From Tourist to Tour Guide

Sarah E. is currently a junior at SYA Spain and a blogger for the Campus Reporter program. She comes to SYA from The Potomac School in Virginia.

When I first arrived here in Zaragoza, I felt like a tourist. An outsider and a stranger to the city and its many different streets and sights. I used Google Maps while walking around, and always listened to the speakers on the tranvía to tell me what stop was up next. There have been many proud moments here where I’ve successfully arrived at places just from seeing a landmark, but I didn’t understand how much I really knew about this city until my family and friends came to visit me during these past two weeks of winter break. 

After sleeping off the jet lag from the seven-hour flight from Washington D.C to Madrid and then the train ride to Zaragoza, it was my job to give a tour of Zaragoza to my mom. Aside from the obvious (but necessary!) visit to Basílica de Nuestra Señora del Pilar, I took my mom on my tranvía route from school to my host family’s house and showed her my favorite restaurants and cafes. Later, when my friend from home arrived, I took her to the Puente de Piedra bridge overlooking Rio Ebro which in my opinion, has the best view of the basilica at night. 

A few days later I went with my (American) friend, Isabella, to see the new Jumanji movie. We originally intended to see it in English, but when we searched for “V.O.S.E” tickets online, everything was sold out. Refusing to give up on our plans, we impulsively bought tickets for the next show that was supposed to start in five minutes. The only catch? It was in Spanish, and there were no subtitles. Before seeing the movie I definitely did not think I was going to be able to keep up with how fast they would be speaking, but I was wrong! I was able to understand almost everything, and explained what was going on to my friend when she had questions. Even though it was a little odd hearing Dwayne The Rock Johnson with a high Spanish voice over, it was overall an eye-opening experience just knowing I could keep up.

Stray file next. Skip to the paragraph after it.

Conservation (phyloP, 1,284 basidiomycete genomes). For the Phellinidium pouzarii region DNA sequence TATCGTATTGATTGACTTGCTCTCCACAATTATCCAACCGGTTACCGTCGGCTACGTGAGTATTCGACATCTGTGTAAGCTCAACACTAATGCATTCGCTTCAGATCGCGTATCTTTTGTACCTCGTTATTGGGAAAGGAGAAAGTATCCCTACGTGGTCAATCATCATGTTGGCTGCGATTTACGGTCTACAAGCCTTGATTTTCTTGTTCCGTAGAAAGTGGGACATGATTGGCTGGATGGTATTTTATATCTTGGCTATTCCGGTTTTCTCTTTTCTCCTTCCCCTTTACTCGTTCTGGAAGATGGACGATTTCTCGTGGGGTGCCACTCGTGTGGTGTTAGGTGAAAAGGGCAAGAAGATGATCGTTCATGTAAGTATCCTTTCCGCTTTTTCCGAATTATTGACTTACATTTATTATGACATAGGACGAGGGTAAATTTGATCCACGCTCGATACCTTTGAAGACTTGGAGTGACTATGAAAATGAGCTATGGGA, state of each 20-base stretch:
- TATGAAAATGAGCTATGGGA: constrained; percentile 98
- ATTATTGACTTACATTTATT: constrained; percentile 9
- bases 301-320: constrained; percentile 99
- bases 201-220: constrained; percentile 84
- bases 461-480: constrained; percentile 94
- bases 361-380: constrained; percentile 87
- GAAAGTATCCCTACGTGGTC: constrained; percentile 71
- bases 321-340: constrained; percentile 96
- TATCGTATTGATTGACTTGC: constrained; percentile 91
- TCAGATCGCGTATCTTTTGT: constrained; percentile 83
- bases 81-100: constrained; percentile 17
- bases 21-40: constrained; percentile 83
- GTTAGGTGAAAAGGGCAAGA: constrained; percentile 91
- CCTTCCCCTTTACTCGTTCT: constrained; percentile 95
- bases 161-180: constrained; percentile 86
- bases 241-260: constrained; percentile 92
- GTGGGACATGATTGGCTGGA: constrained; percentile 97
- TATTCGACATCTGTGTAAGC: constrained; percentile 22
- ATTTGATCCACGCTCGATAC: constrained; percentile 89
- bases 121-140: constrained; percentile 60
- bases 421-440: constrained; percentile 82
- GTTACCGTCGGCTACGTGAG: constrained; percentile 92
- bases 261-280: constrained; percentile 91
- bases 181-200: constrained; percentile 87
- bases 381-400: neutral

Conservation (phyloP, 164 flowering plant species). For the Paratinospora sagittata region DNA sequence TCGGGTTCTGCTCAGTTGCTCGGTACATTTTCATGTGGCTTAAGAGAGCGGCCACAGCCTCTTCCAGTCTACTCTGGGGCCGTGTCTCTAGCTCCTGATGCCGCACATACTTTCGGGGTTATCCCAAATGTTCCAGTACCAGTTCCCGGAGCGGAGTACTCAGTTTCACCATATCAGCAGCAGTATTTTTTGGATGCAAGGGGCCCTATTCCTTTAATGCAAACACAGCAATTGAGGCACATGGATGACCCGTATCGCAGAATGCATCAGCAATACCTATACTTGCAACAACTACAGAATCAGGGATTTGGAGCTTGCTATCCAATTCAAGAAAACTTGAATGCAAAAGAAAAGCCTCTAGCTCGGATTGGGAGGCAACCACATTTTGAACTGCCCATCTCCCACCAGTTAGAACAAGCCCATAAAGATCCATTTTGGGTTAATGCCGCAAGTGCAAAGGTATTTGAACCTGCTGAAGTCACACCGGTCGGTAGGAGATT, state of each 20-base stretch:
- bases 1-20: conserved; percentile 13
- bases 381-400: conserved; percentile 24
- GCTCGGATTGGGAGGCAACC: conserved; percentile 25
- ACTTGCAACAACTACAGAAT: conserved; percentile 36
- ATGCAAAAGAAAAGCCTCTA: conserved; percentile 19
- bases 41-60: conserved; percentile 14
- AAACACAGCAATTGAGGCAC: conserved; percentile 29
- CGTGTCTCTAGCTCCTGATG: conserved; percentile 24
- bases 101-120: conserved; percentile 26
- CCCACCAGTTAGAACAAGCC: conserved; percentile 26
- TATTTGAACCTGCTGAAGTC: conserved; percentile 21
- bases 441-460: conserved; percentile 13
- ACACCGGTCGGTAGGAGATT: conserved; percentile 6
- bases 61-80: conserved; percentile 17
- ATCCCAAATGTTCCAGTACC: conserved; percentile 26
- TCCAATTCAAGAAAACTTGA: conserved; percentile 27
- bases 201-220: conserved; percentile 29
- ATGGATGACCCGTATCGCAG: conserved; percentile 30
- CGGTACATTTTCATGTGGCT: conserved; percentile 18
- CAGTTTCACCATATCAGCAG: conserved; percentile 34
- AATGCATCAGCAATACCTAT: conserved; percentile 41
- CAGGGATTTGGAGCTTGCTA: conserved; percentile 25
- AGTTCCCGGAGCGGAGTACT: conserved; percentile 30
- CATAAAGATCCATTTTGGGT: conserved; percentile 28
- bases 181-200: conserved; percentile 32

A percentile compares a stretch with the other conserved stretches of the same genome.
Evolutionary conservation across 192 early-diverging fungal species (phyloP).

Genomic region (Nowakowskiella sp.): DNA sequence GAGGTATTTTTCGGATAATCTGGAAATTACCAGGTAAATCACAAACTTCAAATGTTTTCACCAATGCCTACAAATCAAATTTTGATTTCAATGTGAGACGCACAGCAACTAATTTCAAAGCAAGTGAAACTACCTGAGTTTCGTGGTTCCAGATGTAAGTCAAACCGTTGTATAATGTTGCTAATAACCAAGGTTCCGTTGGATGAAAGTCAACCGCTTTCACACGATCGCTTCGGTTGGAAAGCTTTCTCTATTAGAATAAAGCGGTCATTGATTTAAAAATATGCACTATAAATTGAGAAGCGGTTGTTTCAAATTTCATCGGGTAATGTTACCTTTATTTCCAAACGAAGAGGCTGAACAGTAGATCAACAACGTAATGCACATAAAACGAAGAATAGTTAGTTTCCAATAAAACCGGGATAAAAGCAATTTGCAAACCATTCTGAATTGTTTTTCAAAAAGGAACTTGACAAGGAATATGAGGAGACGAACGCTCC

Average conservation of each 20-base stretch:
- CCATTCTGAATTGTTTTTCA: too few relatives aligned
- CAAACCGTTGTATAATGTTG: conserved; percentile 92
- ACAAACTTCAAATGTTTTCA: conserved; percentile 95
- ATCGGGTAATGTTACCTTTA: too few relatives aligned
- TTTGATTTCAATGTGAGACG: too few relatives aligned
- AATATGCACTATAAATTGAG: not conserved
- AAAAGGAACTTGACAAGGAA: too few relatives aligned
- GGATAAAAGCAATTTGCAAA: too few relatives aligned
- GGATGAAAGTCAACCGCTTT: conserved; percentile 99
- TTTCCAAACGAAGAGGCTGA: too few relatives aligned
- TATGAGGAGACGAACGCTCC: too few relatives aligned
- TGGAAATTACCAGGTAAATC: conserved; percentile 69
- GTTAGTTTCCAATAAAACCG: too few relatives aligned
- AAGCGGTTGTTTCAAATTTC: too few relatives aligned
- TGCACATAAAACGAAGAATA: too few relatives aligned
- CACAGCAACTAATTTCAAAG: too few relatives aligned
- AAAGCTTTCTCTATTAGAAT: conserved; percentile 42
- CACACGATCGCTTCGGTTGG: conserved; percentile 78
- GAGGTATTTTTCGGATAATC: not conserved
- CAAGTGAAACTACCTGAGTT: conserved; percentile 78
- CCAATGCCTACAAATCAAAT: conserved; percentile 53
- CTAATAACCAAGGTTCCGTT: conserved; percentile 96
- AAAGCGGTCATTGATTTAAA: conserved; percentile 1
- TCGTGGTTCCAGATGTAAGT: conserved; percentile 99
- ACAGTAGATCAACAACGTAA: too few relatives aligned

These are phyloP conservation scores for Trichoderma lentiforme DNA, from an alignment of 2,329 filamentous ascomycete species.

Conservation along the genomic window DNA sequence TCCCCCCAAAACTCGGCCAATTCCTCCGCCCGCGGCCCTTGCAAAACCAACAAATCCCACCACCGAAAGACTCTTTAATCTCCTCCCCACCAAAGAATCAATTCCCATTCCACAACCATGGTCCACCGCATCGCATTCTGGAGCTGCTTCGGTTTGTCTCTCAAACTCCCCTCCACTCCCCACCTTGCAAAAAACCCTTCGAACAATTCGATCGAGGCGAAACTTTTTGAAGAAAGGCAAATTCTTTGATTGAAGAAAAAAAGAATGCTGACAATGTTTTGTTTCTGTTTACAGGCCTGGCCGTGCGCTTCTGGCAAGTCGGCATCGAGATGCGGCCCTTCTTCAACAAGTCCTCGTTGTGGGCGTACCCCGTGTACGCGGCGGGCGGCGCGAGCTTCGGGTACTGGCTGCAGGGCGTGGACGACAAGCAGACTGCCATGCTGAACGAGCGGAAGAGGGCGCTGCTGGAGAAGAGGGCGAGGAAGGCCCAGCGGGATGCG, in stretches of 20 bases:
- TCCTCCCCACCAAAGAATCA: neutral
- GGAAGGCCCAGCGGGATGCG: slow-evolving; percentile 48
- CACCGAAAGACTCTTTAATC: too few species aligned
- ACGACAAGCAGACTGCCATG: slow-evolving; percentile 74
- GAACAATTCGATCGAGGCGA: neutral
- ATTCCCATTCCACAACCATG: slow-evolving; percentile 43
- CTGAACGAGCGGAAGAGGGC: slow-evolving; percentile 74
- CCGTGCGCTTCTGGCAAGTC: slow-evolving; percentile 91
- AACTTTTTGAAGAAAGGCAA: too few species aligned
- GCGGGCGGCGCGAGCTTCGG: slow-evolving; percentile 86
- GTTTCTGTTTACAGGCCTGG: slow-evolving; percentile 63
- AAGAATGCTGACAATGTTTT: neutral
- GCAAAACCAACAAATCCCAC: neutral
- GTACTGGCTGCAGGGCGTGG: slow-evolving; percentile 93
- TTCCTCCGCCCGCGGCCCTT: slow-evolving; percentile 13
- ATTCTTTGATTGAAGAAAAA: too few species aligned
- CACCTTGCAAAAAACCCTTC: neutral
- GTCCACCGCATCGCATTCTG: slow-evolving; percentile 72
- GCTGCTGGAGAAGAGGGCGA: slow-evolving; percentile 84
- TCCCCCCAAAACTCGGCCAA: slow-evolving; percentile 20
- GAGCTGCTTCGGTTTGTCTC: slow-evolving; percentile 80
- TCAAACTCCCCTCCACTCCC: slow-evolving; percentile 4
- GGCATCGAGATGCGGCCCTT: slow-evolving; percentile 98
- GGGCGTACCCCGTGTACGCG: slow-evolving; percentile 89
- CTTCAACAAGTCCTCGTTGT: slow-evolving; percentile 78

There was another moment during the trip where a woman and her Spanish-speaking family who weren’t from Zaragoza approached my mom asking her for directions to the theater. However, given that my mom never took Spanish, she simply gestured to me and I was able to successfully remember what street you have to walk down to get there and explained the directions to her. Even though it doesn’t seem like a big deal, switching so quickly from speaking English with my mom to explaining directions in Spanish made me realize how far I’ve come with my linguistic ability these past few months.

Since Zaragoza is a small, not-so-commercial city, you’re forced to speak Spanish. I remember at the beginning of the program the teachers explaining to us how December was a big milestone for SYA students in their language development. At first, it felt unnatural, and I couldn’t ever see myself feeling that comfortable with this other language. Nevertheless, here I am, five months later, telling this woman what streets to take in a city and language to which I once felt like a stranger. Even though I still have a long way to go with my Spanish, it doesn’t feel so impossible now. These moments are just a few reminders of how far I’ve come, and I’m excited to have many more!

  • Campus Reporters
  • SYA Spain
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Eden writes about the unexpected complications she encountered when her family came to visit. 

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Annika writes what it was like to have both her families meet for the first time.